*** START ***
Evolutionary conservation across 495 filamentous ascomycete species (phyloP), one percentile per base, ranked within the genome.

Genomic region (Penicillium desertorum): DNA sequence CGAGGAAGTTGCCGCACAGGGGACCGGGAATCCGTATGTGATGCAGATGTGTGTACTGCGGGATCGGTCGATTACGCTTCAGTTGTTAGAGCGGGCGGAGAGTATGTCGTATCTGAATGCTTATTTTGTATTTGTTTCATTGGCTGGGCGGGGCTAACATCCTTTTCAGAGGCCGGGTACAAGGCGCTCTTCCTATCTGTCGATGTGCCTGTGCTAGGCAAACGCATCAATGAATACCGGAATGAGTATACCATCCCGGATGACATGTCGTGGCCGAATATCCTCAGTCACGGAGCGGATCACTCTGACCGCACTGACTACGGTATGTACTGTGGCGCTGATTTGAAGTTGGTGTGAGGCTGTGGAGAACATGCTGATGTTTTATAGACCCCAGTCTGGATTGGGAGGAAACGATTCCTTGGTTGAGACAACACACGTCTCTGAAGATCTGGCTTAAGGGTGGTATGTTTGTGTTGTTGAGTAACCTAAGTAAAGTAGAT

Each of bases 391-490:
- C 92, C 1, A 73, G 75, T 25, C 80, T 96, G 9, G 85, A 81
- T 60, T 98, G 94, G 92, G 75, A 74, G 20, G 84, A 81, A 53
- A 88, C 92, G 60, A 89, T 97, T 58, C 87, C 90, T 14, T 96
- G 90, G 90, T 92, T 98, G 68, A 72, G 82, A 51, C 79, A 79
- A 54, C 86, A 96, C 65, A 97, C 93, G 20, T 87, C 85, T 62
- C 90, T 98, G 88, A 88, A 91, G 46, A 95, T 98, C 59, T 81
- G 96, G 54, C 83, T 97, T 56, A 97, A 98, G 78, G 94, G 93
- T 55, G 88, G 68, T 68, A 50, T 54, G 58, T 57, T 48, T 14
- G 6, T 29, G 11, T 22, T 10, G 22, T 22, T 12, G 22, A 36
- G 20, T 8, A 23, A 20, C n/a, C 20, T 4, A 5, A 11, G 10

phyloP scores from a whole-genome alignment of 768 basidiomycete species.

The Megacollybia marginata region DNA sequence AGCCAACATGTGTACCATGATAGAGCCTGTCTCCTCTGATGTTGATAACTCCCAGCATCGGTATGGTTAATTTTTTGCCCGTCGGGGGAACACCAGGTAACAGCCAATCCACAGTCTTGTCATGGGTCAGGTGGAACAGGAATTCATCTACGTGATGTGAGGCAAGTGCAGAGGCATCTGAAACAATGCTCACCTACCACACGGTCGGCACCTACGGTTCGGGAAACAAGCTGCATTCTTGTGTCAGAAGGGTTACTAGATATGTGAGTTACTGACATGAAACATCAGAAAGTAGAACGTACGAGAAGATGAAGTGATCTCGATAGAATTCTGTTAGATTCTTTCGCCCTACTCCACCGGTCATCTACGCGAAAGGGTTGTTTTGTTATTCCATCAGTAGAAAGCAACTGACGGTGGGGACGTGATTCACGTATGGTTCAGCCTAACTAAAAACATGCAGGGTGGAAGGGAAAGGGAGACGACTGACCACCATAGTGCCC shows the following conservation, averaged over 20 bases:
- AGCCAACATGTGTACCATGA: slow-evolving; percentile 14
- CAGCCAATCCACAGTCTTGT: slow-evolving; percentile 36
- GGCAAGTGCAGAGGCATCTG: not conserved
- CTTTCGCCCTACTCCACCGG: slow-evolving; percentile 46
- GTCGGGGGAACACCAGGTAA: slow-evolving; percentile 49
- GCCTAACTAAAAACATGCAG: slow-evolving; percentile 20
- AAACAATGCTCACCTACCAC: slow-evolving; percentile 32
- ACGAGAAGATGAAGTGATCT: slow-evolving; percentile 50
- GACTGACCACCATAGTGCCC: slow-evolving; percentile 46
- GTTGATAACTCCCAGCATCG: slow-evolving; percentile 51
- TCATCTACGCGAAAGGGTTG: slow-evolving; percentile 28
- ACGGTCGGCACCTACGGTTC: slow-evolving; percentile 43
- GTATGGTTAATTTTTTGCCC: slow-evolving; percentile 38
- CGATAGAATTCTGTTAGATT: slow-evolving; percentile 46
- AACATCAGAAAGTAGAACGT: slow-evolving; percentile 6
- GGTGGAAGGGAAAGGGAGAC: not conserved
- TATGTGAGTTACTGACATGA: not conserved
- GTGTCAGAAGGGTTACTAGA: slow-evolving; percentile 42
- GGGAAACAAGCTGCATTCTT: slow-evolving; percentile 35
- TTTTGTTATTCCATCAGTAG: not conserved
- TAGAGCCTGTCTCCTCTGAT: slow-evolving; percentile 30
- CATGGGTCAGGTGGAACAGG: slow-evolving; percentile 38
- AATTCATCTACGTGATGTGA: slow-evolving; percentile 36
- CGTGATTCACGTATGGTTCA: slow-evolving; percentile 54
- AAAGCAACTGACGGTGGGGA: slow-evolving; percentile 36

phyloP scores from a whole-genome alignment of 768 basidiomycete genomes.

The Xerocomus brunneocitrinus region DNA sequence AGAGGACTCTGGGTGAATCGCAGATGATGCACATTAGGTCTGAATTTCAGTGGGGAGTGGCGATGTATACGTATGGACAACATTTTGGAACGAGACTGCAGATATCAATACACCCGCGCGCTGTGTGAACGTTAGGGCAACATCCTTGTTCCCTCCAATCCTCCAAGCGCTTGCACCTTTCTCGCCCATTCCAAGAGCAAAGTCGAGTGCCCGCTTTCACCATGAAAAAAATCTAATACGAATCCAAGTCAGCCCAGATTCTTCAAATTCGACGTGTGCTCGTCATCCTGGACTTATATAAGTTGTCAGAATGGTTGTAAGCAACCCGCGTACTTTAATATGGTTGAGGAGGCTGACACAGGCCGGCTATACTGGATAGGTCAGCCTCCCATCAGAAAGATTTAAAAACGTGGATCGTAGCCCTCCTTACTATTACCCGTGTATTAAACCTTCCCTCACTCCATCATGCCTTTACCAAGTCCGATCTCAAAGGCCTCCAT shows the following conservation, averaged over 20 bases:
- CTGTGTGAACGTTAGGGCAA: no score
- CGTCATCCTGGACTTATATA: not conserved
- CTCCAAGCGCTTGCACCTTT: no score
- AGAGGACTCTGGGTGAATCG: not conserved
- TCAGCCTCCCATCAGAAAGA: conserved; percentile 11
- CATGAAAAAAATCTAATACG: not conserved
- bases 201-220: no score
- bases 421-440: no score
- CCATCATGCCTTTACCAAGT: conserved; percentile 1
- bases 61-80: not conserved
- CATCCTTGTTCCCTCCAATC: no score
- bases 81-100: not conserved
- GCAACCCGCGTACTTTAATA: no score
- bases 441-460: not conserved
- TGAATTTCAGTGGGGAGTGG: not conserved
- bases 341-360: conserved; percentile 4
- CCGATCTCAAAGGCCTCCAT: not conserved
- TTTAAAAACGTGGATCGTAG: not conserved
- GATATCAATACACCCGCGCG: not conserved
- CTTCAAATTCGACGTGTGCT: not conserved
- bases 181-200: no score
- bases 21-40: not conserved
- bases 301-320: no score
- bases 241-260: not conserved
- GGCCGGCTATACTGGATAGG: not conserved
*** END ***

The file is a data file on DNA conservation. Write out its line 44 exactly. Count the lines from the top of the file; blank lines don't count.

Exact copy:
- CGTCATCCTGGACTTATATA: not conserved